The Gathering of Reason: Second Edition
This second edition of the author's classic study of Kant's First Critique includes a new preface and extensive afterword.
This second edition of The Gathering of Reason expands on John Sallis’s classic study of Kant’s First Critique. This study examines the relation of imagination to reason and to human knowledge and action in general. Moving simultaneously at several different hermeneutical levels, Sallis carries out an interpretation of the Transcendental Dialectic of Kant’s Critique of Pure Reason. Although, in contrast to the Analytic, the Dialectic seldom refers explicitly to imagination, Sallis shows that the concept of reason in the Dialectic requires the complicity of imagination. Sallis demonstrates that for Kant, reason alone does not suffice for bringing before our minds the metaphysical ideas of the soul, the world, and God; rather it is through the force of imagination that these ideas are brought forth and made effective. A new preface situates the book in relation to Sallis’s later work, and an extensive afterword focuses on Kant and the Greeks.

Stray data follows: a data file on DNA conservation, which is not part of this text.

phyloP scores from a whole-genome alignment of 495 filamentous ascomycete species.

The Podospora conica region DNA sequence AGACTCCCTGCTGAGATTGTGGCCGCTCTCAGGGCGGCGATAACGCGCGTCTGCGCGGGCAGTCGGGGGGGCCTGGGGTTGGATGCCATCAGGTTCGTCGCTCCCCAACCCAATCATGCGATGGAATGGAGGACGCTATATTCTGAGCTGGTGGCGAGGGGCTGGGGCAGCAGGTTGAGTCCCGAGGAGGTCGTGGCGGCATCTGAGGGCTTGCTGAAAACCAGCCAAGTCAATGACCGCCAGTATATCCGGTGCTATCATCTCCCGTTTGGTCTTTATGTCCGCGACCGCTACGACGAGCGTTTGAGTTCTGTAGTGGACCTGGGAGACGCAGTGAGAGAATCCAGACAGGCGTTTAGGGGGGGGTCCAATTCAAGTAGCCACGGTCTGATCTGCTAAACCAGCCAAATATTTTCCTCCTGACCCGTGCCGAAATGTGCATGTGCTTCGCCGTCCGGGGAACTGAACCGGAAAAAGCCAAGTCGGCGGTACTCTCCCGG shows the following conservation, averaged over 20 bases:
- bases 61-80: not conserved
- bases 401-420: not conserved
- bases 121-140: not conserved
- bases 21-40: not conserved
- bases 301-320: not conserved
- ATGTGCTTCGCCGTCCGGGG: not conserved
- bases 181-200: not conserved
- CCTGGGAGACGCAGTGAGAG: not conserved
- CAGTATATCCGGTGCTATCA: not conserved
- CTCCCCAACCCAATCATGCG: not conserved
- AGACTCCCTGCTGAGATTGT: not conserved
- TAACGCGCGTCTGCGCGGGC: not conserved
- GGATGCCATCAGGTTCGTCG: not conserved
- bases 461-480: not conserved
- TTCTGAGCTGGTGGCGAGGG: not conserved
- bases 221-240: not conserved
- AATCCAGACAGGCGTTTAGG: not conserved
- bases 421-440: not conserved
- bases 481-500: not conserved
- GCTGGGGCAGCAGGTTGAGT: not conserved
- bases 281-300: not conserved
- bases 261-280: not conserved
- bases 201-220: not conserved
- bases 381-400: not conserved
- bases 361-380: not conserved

John Sallis is Frederick J. Adelman Professor of Philosophy at Boston College. He has written many books, including Platonic Legacies and Double Truth, both published by SUNY Press.
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according actual already antinomies appearances basis beginning belong bring character complete concept connection constituted contrast corresponding critical Critique dependence derivation determinations direction distinction divine elements empirical employment entire established existence experience expressed extended faculty final formulation fragmentation gathering give given ground hand human knowing idea ideal illusion imagination immediate inference intelligible interpretation intuition involves issue judgments Kant Kant's kind knowing knowledge lack limits logical major premise manifold matter means merely metaphysics movement nature necessary object original paralogism play positing possible precisely present principle problem proceeds projective proof prove provides pure reason question rational reality reference reflection regard relation remains representations respect says sense sensible serves side simply soul space specific structure syllogism synthesis takes things thinking thought tion traditional transcendental apperception Transcendental Dialectic transcendental ideas turning unconditioned understanding unity whole
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